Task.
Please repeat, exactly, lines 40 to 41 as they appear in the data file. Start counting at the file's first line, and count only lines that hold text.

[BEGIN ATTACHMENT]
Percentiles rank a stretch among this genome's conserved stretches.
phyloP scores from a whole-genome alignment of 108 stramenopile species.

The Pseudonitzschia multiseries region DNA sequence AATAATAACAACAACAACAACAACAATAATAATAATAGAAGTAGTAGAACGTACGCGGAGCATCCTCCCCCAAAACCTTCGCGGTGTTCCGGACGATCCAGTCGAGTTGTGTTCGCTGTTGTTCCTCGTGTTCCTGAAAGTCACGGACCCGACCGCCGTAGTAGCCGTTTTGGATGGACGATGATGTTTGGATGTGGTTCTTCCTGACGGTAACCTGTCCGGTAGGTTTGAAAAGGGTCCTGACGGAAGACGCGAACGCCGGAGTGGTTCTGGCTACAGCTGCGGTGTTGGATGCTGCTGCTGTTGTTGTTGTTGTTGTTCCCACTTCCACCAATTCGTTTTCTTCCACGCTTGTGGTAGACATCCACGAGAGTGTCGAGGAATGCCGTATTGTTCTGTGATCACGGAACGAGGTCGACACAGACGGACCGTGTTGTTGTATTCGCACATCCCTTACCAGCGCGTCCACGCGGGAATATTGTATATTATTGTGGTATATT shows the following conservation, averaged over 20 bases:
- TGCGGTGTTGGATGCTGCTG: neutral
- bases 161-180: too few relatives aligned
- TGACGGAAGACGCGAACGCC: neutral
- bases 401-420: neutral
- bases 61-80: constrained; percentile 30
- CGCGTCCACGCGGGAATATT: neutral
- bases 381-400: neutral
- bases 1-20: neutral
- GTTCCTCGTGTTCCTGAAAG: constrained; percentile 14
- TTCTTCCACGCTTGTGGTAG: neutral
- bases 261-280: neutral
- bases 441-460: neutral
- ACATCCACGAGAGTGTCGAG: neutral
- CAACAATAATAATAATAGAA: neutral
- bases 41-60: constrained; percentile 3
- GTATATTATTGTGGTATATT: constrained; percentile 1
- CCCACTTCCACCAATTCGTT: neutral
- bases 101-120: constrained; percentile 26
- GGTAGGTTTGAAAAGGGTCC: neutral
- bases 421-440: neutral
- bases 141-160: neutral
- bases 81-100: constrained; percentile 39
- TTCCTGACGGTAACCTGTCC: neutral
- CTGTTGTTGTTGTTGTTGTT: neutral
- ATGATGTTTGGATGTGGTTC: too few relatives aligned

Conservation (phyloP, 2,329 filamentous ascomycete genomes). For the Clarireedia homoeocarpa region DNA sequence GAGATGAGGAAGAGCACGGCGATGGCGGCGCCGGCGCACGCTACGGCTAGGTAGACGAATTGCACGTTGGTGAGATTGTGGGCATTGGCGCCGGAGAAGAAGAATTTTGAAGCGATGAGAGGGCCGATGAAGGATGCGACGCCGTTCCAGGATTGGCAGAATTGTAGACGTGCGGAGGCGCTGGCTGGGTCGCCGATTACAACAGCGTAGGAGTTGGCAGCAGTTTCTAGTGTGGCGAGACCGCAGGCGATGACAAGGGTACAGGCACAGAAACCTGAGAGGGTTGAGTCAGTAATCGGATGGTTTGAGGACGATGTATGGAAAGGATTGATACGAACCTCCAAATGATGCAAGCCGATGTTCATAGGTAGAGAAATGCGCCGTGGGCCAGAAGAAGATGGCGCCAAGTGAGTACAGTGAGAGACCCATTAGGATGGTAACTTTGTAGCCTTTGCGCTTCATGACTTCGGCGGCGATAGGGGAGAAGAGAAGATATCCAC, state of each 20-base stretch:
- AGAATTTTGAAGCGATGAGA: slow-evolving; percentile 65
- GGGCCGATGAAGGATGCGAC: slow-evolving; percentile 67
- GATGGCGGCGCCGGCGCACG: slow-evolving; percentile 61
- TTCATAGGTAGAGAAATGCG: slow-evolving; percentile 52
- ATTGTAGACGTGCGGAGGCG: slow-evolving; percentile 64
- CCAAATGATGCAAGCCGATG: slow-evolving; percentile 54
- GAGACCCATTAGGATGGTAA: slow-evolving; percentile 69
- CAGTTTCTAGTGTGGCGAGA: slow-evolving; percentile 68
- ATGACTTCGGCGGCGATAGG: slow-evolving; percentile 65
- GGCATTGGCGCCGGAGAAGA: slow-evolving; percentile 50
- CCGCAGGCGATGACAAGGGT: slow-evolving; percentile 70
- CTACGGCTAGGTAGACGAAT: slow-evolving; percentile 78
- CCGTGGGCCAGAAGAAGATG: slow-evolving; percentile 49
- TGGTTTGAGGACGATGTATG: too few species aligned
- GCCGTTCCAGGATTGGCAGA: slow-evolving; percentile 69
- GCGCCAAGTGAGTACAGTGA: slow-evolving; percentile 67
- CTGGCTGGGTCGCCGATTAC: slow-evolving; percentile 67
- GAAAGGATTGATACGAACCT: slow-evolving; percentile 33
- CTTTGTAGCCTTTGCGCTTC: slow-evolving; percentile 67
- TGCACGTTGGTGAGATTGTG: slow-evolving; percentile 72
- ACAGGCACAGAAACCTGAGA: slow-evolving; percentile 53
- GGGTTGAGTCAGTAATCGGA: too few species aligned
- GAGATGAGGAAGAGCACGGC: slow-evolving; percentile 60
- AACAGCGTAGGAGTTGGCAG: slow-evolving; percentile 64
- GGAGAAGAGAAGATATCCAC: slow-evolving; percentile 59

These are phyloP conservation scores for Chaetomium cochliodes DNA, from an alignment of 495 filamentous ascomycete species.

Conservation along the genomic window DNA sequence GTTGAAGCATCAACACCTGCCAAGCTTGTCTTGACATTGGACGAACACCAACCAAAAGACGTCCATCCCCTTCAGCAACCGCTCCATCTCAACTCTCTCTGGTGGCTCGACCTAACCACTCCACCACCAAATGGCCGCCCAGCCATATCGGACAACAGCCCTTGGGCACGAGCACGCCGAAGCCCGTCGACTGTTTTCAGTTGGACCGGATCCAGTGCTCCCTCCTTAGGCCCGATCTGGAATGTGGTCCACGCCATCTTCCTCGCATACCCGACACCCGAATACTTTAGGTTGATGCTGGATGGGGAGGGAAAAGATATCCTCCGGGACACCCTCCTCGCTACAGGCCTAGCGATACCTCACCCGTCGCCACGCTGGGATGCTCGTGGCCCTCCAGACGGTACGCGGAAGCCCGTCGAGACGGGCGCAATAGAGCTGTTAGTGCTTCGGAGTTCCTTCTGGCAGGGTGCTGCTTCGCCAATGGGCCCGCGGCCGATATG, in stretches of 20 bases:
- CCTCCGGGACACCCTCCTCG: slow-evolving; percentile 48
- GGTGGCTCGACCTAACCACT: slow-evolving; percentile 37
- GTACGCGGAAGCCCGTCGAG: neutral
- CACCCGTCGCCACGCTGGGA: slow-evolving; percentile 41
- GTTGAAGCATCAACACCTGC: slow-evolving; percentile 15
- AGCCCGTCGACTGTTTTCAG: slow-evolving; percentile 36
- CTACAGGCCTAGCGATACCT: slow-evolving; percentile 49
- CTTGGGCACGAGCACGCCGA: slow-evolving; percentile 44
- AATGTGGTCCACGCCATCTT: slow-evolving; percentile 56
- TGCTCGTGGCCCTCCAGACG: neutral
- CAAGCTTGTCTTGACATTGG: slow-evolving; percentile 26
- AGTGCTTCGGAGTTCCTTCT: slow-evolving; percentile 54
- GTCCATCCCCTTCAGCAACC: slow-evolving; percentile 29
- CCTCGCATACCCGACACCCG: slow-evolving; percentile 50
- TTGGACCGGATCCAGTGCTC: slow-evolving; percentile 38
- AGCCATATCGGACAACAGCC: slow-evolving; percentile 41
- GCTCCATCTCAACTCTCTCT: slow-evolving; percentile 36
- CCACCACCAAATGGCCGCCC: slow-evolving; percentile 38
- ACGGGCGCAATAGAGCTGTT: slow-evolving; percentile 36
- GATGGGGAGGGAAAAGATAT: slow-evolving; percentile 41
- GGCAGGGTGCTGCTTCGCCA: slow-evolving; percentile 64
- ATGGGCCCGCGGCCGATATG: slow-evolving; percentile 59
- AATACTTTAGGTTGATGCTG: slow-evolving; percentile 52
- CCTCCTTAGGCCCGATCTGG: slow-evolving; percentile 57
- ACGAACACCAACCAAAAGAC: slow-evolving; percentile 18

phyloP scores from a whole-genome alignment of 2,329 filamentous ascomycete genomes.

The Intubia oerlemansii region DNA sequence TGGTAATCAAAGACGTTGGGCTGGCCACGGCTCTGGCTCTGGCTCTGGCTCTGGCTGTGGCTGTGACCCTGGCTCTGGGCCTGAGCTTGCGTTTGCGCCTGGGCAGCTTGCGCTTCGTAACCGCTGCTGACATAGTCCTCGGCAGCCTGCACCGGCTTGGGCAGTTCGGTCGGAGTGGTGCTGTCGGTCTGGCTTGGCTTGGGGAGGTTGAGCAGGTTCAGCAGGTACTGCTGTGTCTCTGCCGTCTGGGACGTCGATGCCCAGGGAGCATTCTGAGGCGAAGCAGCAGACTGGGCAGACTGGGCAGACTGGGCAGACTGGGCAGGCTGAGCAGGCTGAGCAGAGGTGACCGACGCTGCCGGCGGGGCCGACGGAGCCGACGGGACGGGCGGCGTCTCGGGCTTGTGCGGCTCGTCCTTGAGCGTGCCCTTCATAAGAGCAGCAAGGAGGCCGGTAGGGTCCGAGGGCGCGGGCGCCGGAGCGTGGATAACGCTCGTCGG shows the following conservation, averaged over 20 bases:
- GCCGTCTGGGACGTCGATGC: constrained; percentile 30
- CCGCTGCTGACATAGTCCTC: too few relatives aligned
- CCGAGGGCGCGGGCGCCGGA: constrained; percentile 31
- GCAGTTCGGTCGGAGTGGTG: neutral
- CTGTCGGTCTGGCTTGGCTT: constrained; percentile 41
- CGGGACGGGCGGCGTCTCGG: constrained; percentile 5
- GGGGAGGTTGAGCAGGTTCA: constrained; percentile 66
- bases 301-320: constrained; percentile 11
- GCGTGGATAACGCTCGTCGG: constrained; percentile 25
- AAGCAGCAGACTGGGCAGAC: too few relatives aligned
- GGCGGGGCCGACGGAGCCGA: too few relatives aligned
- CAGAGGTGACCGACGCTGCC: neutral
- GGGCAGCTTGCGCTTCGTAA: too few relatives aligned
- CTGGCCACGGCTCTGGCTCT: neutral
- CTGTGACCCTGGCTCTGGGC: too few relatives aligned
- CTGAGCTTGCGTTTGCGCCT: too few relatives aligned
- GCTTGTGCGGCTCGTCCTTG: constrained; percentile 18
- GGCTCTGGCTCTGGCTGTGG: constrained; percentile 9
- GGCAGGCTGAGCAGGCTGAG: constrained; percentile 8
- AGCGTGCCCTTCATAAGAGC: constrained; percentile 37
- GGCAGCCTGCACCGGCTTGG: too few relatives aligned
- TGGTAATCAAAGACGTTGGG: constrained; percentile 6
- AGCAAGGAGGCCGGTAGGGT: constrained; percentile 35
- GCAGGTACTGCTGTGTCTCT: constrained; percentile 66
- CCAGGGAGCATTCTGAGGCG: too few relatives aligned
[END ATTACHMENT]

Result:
- CCGCAGGCGATGACAAGGGT: slow-evolving; percentile 70
- CTACGGCTAGGTAGACGAAT: slow-evolving; percentile 78